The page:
Education Opinion

Credentials, Credibility--and Ed School

By Nancy Flanagan — August 21, 2010 3 min read
  • Save to favorites
  • Print

We’re moving in a couple of months. Part of the anticipation and angst of uprooting is finding new services to replace those we established here. I asked my doctor if he could recommend a family practitioner in the city where we’re we’ll be living, about 200 miles

from here.

He had a great recommendation--a doctor he’d seen do a presentation on innovative treatment at a conference he regularly attends. My current doctor admired Dr. Wonderful so much that they’d had dinner together at the conference; he’d even visited Dr. Wonderful’s office, which is about five miles from my new home. All good.

I looked up Dr. Wonderful on the internet. There was lots to like--board certification, some awards, a coherent philosophy of health maintenance, insurance policies we could deal with, even a photo of a friendly face. And then I noticed that he’d acquired his medical training in Grenada. (Why did that sound so familiar? Here’s why.)

Suddenly, I had some doubts. Would you?

Last week, I got a thoughtful e-mail from frequent Teacher magazine commenter, sclgoya, who said:

You seem to have been in the enviable position of not only attending a truly great ed school, but also participating in terrific professional development because you say, "most of my best ideas, strategies and content came from coursework and professional learning experiences." You are probably aware that your experience (like weight loss programs) may not be typical. Most teachers complain about the lack of relevance and waste of time professional development represents. Education students suspect their professors have no significant teaching experience. Most of my best ideas, strategies and content came from voraciously reading journals and education magazines, and from unusually great professional development delivered not by outsiders, but by my own colleagues. I am just saying that good teachers can be good from the outset without necessarily having " fluent mastery of these common standards, assessments, curriculum benchmarks, 21st century skills..."

I agree. Much--OK, most-- great teacher thinking does come from practitioner-based collaborative learning, books and articles, and teacher networks (which include people who went to ed school, of course...). Heck, I would venture a guess that close to half of my best stuff came from the pure luck of being assigned the same lunch period as smart, thoughtful teachers on my staff.

The most profound professional development experience I ever had was sitting for National Board Certification (and doing it sans overly structured and prescriptive “support”). It was a rich and transformative solo experience that changed pretty much everything about my teaching. But it’s probably not a viable model for all teachers.

Here’s where the rub comes in, for me: Ed schools and professors are extremely variable in quality, but so are law schools, med schools, degree programs in British literature and accounting, and so on. The product they turn out is also variable. But are we willing to dismiss the need for teacher training--or decide that once you’ve graduated, your practice will always reflect the quality of your training?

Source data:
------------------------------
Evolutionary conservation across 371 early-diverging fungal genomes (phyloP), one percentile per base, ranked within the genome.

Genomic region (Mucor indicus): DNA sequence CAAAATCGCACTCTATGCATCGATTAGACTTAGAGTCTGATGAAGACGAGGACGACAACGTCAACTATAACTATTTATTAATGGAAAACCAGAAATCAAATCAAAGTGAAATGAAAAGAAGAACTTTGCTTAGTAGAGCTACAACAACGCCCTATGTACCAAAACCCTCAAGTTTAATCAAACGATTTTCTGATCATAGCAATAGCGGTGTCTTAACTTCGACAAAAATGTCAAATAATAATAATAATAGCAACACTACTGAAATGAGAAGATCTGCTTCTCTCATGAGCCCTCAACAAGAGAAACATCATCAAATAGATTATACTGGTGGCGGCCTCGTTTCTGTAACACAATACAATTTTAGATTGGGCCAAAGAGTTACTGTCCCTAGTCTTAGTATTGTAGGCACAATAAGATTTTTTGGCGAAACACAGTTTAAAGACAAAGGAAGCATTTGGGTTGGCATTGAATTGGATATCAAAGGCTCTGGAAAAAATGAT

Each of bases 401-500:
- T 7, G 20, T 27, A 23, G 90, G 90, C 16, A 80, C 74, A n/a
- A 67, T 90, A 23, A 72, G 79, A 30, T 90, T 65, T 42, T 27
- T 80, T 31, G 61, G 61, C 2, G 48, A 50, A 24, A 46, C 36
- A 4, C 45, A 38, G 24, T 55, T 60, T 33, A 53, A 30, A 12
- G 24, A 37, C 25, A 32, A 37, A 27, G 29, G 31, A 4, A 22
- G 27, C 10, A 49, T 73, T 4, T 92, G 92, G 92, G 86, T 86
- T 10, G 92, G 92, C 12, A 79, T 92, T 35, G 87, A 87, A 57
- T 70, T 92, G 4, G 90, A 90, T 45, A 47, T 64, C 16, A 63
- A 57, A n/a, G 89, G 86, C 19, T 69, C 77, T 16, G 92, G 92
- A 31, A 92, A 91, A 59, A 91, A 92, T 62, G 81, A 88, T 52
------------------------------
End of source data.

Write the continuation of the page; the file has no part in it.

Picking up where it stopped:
I went to a university with a great national reputation (if you believe US News and World Report) for education programs. Some of the classes I took were uninspired hoop-jumping, taught by profs who didn’t spend time preparing (being busy with Important Research), and folks who couldn’t model effective instruction if their lives depended on it. But some classes were intellectual workouts, led by instructors with challenging ideas about philosophy, curriculum, learning theory and policy, culminating in products and ideas that I could effectively use in my own practice.

I probably got more out of ed school than the average student, simply because I was genuinely fascinated by the philosophy and history of education in America, curriculum development and policy. And I would argue that it’s important for teachers to consider the moral, traditional and intellectual foundations of the work they’ve chosen to do.

Even within highly-regarded education prep programs, there are strengths and weaknesses. And what people bring to the table matters a great deal--not only in terms of raw intelligence and content expertise, but also enthusiasm, persistence, cultural adaptability, and curiosity. There is a knee-jerk, “everybody-knows” viewpoint, these days, that ed school is worthless. You see this assertion everywhere in the media, often promulgated by people who should know better. It’s become kind of hip to take potshots at the collective IQ of the teaching pool and teachers’ training models.

We should be thinking about how to continuously improve the teacher induction/development process, however, not assuming that teachers can cultivate an effective practice on their own, or drop out after two years. Other nations do a vastly better job of this.

We need to increase the odds of beginning teachers being competent practitioners early in the game, and structure collaborative learning led by actual teachers. Just because it isn’t done very often, or very well, doesn’t mean we shouldn’t be aiming for this kind ongoing professional growth. Instead, we seem to be headed toward a model where we replace expensive veteran teachers with younger, barely-trained models who will compliantly follow packaged curriculum and instruction plans. We’re looking at credentials and cost rather than demonstrated competence. And we’re paying for it.

And--I’m thinking about scheduling a meeting with Dr. Wonderful, and deciding for myself if he’s got the right stuff.

The opinions expressed in Teacher in a Strange Land are strictly those of the author(s) and do not reflect the opinions or endorsement of Editorial Projects in Education, or any of its publications.